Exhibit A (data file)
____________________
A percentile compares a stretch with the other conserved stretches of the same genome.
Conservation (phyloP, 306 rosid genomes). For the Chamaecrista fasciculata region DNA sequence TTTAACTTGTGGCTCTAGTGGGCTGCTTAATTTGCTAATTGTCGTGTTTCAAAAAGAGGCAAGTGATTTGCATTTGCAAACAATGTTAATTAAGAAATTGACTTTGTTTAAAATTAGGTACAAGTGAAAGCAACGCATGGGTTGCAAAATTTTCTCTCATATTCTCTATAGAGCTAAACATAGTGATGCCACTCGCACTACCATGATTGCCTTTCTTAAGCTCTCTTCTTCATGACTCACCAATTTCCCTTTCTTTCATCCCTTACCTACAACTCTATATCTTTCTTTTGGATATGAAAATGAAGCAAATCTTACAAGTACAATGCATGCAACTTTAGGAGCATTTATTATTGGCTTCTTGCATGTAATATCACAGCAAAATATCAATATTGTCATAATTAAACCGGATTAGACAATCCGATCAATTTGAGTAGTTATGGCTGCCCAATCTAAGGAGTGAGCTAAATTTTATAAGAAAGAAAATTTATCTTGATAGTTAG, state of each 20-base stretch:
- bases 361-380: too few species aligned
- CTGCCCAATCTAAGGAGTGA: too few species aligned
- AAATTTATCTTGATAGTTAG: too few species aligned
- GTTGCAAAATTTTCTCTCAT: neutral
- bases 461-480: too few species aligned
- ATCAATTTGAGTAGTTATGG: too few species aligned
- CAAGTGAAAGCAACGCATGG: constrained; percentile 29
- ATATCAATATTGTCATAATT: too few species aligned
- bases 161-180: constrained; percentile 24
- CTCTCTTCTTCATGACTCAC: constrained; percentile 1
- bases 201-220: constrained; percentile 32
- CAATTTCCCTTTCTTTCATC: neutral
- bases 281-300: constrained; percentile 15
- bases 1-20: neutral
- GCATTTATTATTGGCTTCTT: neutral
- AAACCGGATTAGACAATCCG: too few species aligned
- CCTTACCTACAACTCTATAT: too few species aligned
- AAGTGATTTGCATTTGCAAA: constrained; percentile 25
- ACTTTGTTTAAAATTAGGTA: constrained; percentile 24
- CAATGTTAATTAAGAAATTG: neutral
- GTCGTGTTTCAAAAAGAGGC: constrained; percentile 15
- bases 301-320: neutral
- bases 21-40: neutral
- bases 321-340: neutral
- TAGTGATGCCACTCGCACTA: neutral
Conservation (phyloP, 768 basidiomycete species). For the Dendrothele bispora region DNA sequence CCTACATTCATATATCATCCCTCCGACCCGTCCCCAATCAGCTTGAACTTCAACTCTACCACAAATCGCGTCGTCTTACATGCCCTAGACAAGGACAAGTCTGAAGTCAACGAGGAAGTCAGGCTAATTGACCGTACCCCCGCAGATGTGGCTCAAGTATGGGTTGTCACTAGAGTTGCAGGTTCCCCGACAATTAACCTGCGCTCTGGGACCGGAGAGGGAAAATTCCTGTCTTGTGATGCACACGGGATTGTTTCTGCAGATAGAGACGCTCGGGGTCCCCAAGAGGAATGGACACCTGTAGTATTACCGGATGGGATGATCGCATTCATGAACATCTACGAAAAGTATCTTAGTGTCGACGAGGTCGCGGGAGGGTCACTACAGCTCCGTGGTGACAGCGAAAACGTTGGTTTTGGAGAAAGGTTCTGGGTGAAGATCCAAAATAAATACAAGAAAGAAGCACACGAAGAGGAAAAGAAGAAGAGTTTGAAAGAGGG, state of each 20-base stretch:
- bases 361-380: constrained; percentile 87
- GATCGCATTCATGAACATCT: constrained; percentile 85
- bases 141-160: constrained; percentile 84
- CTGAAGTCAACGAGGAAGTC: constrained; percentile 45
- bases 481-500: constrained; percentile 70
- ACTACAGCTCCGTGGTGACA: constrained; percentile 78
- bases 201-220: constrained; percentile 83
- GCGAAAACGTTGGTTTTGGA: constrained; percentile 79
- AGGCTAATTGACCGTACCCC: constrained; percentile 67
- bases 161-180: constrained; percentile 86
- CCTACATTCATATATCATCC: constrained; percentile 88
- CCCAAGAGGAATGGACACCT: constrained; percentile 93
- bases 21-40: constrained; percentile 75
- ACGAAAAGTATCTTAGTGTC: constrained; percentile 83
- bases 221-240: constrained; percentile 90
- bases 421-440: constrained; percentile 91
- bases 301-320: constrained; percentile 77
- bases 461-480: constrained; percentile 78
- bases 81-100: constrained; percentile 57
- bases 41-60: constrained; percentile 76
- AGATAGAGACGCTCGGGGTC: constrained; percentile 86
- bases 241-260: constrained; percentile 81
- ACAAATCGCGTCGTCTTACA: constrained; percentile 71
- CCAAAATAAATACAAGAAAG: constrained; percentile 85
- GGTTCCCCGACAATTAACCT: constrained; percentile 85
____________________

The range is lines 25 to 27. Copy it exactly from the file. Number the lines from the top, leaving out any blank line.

- bases 21-40: neutral
- bases 321-340: neutral
- TAGTGATGCCACTCGCACTA: neutral